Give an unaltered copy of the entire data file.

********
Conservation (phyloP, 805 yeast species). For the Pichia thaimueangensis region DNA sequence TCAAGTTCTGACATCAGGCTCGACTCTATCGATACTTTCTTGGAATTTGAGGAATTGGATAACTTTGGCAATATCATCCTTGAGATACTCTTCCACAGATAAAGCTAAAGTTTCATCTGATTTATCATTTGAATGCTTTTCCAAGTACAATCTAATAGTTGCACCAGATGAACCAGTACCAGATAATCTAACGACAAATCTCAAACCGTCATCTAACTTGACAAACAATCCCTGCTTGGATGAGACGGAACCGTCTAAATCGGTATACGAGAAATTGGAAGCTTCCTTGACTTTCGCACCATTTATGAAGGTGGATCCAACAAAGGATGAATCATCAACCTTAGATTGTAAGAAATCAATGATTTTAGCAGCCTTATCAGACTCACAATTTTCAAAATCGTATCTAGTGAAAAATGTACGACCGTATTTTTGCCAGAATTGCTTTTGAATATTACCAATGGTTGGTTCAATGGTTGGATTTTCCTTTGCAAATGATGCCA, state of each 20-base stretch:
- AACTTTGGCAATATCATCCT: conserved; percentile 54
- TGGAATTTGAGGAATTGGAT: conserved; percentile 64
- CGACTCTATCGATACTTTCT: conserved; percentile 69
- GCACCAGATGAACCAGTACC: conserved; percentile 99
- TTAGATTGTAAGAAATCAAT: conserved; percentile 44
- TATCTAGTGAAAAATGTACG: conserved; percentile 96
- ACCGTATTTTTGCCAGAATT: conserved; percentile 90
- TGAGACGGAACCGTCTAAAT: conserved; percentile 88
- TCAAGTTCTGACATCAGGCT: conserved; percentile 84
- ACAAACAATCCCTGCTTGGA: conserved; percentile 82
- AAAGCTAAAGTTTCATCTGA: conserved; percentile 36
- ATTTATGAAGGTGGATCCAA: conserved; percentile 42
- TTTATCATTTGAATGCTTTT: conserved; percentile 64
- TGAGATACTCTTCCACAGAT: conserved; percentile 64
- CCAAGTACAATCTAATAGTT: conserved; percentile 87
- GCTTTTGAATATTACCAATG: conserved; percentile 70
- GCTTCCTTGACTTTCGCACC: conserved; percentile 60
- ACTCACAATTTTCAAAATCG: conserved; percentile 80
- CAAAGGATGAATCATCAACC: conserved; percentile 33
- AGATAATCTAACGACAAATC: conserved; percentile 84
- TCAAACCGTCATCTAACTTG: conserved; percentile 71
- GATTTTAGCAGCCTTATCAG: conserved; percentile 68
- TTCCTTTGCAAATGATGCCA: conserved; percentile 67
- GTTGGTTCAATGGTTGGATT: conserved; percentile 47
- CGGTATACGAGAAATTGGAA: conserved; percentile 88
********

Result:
Conservation (phyloP, 805 yeast species). For the Pichia thaimueangensis region DNA sequence TCAAGTTCTGACATCAGGCTCGACTCTATCGATACTTTCTTGGAATTTGAGGAATTGGATAACTTTGGCAATATCATCCTTGAGATACTCTTCCACAGATAAAGCTAAAGTTTCATCTGATTTATCATTTGAATGCTTTTCCAAGTACAATCTAATAGTTGCACCAGATGAACCAGTACCAGATAATCTAACGACAAATCTCAAACCGTCATCTAACTTGACAAACAATCCCTGCTTGGATGAGACGGAACCGTCTAAATCGGTATACGAGAAATTGGAAGCTTCCTTGACTTTCGCACCATTTATGAAGGTGGATCCAACAAAGGATGAATCATCAACCTTAGATTGTAAGAAATCAATGATTTTAGCAGCCTTATCAGACTCACAATTTTCAAAATCGTATCTAGTGAAAAATGTACGACCGTATTTTTGCCAGAATTGCTTTTGAATATTACCAATGGTTGGTTCAATGGTTGGATTTTCCTTTGCAAATGATGCCA, state of each 20-base stretch:
- AACTTTGGCAATATCATCCT: conserved; percentile 54
- TGGAATTTGAGGAATTGGAT: conserved; percentile 64
- CGACTCTATCGATACTTTCT: conserved; percentile 69
- GCACCAGATGAACCAGTACC: conserved; percentile 99
- TTAGATTGTAAGAAATCAAT: conserved; percentile 44
- TATCTAGTGAAAAATGTACG: conserved; percentile 96
- ACCGTATTTTTGCCAGAATT: conserved; percentile 90
- TGAGACGGAACCGTCTAAAT: conserved; percentile 88
- TCAAGTTCTGACATCAGGCT: conserved; percentile 84
- ACAAACAATCCCTGCTTGGA: conserved; percentile 82
- AAAGCTAAAGTTTCATCTGA: conserved; percentile 36
- ATTTATGAAGGTGGATCCAA: conserved; percentile 42
- TTTATCATTTGAATGCTTTT: conserved; percentile 64
- TGAGATACTCTTCCACAGAT: conserved; percentile 64
- CCAAGTACAATCTAATAGTT: conserved; percentile 87
- GCTTTTGAATATTACCAATG: conserved; percentile 70
- GCTTCCTTGACTTTCGCACC: conserved; percentile 60
- ACTCACAATTTTCAAAATCG: conserved; percentile 80
- CAAAGGATGAATCATCAACC: conserved; percentile 33
- AGATAATCTAACGACAAATC: conserved; percentile 84
- TCAAACCGTCATCTAACTTG: conserved; percentile 71
- GATTTTAGCAGCCTTATCAG: conserved; percentile 68
- TTCCTTTGCAAATGATGCCA: conserved; percentile 67
- GTTGGTTCAATGGTTGGATT: conserved; percentile 47
- CGGTATACGAGAAATTGGAA: conserved; percentile 88